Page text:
National Scrapbooking Day is coming up next weekend- and while I would LOVE to spend the day in my craft room, latte in one hand, glue stick in the other- I don't think it's in the cards. Liam will be making his First Holy Communion that weekend- so, it's a happy reason- but between you and I, I am a little bummed to be missing out on a few of the online scrappy reindeer games that will be taking place. The upcoming event had me a little nostalgic late last night. As I was at the drawing board getting something lovely ready for the Scrap Orchard Farmers Market, I stared to click around in a few of my files that I haven't really gone through for awhile- the very first attempts I made as a designer. My first papers, ellies and kits- and whoa!! It was like looking back on my prom photos from the 80's! What was I thinking?
But as I looked in horror at my first bits and bytes- I clearly remembered how I was, at the time, very impressed with them and how proud I was to pack them up and actually apply to shops as a designer with them! Thankfully, those first few people I opened up to and shared my work with were amazing women, and offered invaluable advice and guidance to me to make the rejections a good thing.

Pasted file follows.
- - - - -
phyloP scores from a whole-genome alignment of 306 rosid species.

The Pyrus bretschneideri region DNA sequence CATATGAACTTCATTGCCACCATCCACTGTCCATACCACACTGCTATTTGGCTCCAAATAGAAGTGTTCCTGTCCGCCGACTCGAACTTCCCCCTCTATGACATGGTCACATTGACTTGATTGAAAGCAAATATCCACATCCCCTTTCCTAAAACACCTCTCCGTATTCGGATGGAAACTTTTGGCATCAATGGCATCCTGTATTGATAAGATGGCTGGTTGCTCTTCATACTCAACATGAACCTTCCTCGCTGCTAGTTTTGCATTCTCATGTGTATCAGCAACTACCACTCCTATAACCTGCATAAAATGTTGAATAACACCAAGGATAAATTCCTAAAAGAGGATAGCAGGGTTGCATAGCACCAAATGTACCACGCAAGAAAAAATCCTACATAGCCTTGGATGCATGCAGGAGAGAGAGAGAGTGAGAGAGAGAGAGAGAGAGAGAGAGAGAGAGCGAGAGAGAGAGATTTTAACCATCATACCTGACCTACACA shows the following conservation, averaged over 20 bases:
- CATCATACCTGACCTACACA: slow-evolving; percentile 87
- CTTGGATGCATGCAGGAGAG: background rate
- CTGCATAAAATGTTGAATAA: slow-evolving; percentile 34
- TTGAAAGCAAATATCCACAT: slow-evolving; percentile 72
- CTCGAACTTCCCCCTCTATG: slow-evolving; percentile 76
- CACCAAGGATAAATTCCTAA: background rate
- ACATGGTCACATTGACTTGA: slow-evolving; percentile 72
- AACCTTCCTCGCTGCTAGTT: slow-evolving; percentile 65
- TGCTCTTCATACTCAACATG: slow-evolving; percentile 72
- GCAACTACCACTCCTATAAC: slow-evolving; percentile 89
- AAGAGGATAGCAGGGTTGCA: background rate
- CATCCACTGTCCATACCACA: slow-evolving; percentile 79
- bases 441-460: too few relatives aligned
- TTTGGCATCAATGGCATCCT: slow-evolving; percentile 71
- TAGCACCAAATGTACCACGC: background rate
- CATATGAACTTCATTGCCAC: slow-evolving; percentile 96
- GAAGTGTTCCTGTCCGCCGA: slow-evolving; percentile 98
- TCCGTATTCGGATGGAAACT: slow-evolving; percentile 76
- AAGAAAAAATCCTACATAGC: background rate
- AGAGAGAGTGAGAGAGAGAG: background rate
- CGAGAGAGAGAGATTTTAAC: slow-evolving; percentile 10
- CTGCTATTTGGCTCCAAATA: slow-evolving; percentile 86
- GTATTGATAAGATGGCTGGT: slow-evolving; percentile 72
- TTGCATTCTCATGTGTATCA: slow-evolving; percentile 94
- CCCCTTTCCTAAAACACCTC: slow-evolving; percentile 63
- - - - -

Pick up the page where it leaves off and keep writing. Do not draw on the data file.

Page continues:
Actually, those early rejections were the best thing that ever happened to me in my design career. And yes, they hurt a bit- (a lotta-bit) but you know what? When I sent out my first applications, I was pretty sure I would fail. And, yep, I knew I was setting myself up for a hurting. But I also knew that I would not take no for an answer. But- here's the thing- it wasn't a "yes" that was necessarily the answer I was was looking for- it was a "why". Why was I not ready for prime time? I had to push for that sometimes, because giving honest criticism can be uncomfortable- but once I assured people that I wasn't taking it personal- but needed to hear the "whys" as a tool, then the world opened for me. And that's what I often offer to people who write me for advice about starting their business. (There's actually a terrific article about this called, "Screwing Up on Purpose, the Beauty of the Deliberate Mistake)
No matter what new journey you are hoping to embark on, I offer you this: plan to fail. Embrace it- learn from it. But take the chance and give it your very best- that way, if you do fail, you'll know it was not due to effort- but to a skill. Skills can always be learned. But dance. Like no one is watching, dance your heart out! And then, when you are done, if it a dancer you what you dream to become, bravely turn to your audience and ask- "what could be better?" Listen gracefully.
And dance again.
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